I would not try to appoint all committees immediately. Like a juggler, you must get them launched one at a time and learn to keep the ones already appointed working well before starting another project. Your aim is to make everyone feel that he or she is playing an important part in the ongoing functioning of the chapter. Some will be more effective committee members than others. You must decide how to divide the chapter talent among the committees so that no group has too much weight to carry and too few people to carry it. Some people will be able to give good service on more than one committee; others will be happiest putting all their effort into one activity. You must balance the needs and the preferences as best you can. This task will get easier as you get to know the people with whom you are working. Try to establish the kind of relationship with your committee chairs that will enable them to turn to you with their problems for advice and encouragement. Your job as president is not to do everything but to enable others to get it done.
The question naturally arises of what kinds of projects would be best to begin right away. There are lots of things that cry out to be done everywhere. Again your job is to strike a balance for your chapter. Some projects at the beginning should be chosen because they are easy to do or because the starting point is obvious. Literature distribution is a good example. We have several pieces of literature that are ideal for distribution in local areas. You should have a rubber stamp made including the name of the organization, the chapter phone number, and an address so that these pieces of literature can be stamped (a good job for someone with some sight at a chapter meeting) and then distributed.
The pieces I am thinking of are "What is the National Federation of the Blind?" "Do You know a Blind Person?" and The Voice of the Diabetic. The first two are available from the National Center for the Blind, Materials Center. Sample copies of the third can be obtained from Ed Bryant, Editor, Voice of the Diabetic, 811 Cherry Street, Suite 309, Columbia, Missouri 65201-4892. Doctors' offices, libraries, and public places of any kind where literature is available are good places to leave stacks of these pieces. Your state affiliate may also have brochures about the affiliate or local NEWSLINE(R) service that are also useful to circulate.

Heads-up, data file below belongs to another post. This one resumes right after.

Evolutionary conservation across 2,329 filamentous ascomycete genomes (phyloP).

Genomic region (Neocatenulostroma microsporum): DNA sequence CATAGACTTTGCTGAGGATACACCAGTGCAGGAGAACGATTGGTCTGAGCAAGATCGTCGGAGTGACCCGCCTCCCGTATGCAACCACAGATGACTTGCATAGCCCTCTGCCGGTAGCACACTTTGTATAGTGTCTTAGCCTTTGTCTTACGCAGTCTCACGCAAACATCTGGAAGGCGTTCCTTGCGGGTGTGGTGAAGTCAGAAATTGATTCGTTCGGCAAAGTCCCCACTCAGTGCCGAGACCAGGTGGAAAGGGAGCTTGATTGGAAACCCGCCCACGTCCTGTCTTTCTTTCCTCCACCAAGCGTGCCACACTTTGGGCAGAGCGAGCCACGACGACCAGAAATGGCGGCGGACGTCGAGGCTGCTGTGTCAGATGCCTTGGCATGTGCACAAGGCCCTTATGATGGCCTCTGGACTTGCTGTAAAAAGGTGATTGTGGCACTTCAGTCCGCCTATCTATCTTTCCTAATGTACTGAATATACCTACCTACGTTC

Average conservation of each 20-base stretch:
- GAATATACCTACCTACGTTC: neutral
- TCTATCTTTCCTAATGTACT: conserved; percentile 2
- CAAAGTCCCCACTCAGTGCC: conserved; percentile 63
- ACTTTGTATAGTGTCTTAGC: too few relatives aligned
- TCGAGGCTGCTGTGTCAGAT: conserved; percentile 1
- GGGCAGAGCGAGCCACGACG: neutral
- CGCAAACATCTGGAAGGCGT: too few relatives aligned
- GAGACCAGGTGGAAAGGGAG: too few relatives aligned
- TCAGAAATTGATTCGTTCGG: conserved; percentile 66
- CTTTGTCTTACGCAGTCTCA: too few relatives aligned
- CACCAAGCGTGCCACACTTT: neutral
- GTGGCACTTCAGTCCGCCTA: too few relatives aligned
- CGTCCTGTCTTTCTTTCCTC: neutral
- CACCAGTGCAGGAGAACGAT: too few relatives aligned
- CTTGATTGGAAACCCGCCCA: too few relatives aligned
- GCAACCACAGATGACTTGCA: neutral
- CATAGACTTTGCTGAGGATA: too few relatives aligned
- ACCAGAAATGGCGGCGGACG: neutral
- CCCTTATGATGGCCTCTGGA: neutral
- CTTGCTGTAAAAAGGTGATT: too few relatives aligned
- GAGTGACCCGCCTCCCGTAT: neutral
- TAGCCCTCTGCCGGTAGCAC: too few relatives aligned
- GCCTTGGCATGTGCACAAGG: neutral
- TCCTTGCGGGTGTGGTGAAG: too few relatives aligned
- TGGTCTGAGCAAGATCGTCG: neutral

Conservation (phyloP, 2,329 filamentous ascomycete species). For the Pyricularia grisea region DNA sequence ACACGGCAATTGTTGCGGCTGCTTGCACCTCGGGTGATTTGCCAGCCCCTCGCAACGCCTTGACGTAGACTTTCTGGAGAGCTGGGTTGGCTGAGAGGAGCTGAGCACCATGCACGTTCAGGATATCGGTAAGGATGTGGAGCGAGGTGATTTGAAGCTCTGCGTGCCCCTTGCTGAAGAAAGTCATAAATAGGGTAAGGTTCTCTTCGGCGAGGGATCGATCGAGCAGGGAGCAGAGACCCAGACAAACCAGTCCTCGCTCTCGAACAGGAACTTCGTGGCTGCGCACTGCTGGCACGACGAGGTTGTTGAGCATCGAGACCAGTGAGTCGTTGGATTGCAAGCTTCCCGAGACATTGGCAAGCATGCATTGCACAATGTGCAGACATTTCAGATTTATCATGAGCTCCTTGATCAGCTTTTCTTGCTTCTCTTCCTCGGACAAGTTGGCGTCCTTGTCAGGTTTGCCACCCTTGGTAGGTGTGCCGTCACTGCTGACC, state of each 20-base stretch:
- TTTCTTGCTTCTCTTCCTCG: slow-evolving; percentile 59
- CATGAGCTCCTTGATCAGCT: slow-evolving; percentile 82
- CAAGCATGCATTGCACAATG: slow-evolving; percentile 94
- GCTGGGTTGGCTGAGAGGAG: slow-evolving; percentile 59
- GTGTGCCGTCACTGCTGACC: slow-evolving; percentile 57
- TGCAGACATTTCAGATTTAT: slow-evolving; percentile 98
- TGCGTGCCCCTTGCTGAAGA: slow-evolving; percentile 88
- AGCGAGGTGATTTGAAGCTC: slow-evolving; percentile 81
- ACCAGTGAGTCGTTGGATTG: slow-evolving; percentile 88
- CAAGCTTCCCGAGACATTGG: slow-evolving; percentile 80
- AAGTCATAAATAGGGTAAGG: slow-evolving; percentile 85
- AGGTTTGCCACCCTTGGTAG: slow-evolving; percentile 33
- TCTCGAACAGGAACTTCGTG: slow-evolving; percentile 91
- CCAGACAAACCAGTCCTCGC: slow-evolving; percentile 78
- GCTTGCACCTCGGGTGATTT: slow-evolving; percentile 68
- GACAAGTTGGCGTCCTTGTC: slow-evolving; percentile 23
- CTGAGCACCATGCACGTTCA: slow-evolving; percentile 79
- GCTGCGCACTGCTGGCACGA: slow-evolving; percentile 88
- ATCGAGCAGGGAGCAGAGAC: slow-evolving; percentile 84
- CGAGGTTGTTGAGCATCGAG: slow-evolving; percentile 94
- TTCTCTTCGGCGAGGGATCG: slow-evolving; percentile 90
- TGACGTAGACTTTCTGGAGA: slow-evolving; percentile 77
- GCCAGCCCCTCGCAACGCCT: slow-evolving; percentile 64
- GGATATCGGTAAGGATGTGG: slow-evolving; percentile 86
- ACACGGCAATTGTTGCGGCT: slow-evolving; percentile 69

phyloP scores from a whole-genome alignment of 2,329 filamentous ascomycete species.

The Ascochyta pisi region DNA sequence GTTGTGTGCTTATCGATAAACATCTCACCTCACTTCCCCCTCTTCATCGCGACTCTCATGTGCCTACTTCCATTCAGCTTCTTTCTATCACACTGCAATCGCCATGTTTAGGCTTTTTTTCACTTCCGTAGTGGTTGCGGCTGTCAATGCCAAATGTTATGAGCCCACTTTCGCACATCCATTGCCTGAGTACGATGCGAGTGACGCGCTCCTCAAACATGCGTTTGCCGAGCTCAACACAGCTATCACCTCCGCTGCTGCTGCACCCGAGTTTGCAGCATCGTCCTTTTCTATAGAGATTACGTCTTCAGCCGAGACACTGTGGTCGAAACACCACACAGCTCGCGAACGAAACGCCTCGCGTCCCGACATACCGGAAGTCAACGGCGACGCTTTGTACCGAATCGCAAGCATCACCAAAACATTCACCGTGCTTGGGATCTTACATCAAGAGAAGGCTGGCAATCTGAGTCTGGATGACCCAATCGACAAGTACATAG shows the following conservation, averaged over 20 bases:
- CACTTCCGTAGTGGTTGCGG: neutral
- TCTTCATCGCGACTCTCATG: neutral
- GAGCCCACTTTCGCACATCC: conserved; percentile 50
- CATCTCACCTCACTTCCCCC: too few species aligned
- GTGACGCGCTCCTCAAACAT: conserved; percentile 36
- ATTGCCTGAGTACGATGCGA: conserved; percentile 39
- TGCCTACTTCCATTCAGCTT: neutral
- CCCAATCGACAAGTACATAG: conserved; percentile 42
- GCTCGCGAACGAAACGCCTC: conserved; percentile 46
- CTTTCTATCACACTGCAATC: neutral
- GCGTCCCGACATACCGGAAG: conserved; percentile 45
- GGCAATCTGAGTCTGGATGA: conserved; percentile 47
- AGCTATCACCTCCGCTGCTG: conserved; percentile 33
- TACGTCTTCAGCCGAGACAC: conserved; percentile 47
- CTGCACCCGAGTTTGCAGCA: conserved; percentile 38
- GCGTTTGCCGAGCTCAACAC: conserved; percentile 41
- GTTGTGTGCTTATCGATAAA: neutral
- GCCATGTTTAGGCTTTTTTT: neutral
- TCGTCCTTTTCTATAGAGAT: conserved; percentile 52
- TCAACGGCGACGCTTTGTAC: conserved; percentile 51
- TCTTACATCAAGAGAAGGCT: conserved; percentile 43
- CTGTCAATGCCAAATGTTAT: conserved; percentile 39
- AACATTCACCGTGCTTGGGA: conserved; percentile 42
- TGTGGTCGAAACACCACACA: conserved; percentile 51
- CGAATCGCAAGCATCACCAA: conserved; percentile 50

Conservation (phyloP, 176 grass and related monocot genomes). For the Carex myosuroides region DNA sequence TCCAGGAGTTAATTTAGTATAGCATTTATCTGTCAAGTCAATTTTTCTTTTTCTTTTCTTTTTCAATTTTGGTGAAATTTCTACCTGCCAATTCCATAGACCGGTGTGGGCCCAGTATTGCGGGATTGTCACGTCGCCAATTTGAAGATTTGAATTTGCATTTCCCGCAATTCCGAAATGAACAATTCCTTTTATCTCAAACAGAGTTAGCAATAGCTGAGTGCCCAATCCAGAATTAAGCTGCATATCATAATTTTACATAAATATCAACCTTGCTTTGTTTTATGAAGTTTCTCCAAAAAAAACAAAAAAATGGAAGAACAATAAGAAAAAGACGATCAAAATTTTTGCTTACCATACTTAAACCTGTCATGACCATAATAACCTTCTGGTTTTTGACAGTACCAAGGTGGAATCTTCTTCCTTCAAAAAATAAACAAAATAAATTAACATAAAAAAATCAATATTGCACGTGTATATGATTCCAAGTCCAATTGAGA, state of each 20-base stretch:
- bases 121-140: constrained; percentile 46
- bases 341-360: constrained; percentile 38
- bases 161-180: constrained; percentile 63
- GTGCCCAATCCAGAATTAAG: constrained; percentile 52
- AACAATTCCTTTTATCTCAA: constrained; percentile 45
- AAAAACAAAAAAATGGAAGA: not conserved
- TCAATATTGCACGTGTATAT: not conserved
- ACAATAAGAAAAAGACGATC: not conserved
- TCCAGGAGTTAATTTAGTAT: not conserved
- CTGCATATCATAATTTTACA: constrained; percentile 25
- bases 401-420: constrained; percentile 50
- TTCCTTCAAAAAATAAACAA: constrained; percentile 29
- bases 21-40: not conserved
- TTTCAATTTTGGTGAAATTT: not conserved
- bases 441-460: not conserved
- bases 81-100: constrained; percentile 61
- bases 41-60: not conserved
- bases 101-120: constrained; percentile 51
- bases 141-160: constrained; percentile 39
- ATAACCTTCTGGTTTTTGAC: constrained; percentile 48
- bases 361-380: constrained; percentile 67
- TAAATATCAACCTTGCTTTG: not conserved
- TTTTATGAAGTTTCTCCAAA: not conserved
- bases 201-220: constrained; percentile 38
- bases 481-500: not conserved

Other projects that come to mind include the following:
* Notifying the blind students at local institutions of higher education about the Federation's scholarship program and perhaps conducting a seminar for them in the application-writing process. They will be inclined to come because it is to their financial advantage to do so, and you will have a chance to educate them about the Federation and what we can do for people. You will then have names of blind students for your own chapter and for the student division.
* Chapter education. Members can take it in turn to lead a group discussion of one piece of Federation literature like a banquet address or an article from a recent Braille Monitor. Everyone should know beforehand what is to be discussed at the next meeting, and, if necessary, copies should be made and distributed so that they have a chance to read or reread it. This is an excellent way of encouraging people to read our information with attention and of familiarizing members with the reservoir of useful NFB literature.
* Fund raising. It almost doesn't matter what you do here as long as you are doing something. You may have trouble persuading people to jump into this one. The chapter will need money immediately, but some of us instinctively feel that we are above such mundane things. Others are so conditioned as blind people to steer clear of anything that smacks of begging that they balk at pitching in to participate in projects that they would happily help with if it were for a church or community service club like the Lions. Try making the point that nothing is more important in helping blind people everywhere than the work of the National Federation of the Blind. We are experts in this field, and the fact that we are committed to helping blind people through the Federation is merely an indication of how justifiable our fund raising is.
It may be advisable to set a special goal for some of the funds raised, like sending chapter members to the National Convention next summer. The group as a whole had better discuss what they are most willing to do in fund raising. Some chapters would rather sell tickets themselves than staff a booth to sell a product. Some like raffles, and others would rather tackle a big project like a hike-a-thon. Some groups buy blocks of tickets for a community theater production and sell the tickets at a profit. But the principle must be established early on that money must come into the organization if it is to go out again, and you must do everything you can to teach each member to expect that the money will go out.
* Distributing our television and radio spot announcements to local stations. It is important for those folks to know who we are and what we stand for. Someone should go to visit the Public Affairs or Public Service Director to discuss the organization and to hand him or her the announcements and several small pieces of our literature. The person in charge of this project or the chair of the committee should maintain accurate records of each station's personnel, the spots they have taken, whether or when the spot announcements were aired, and what affirmative response the chapter has made to the station. A full discussion of this and many other important public relations responsibilities appears in the Federation's public relations handbook, The Media and the Message, available in print or Braille from our National Office for $6.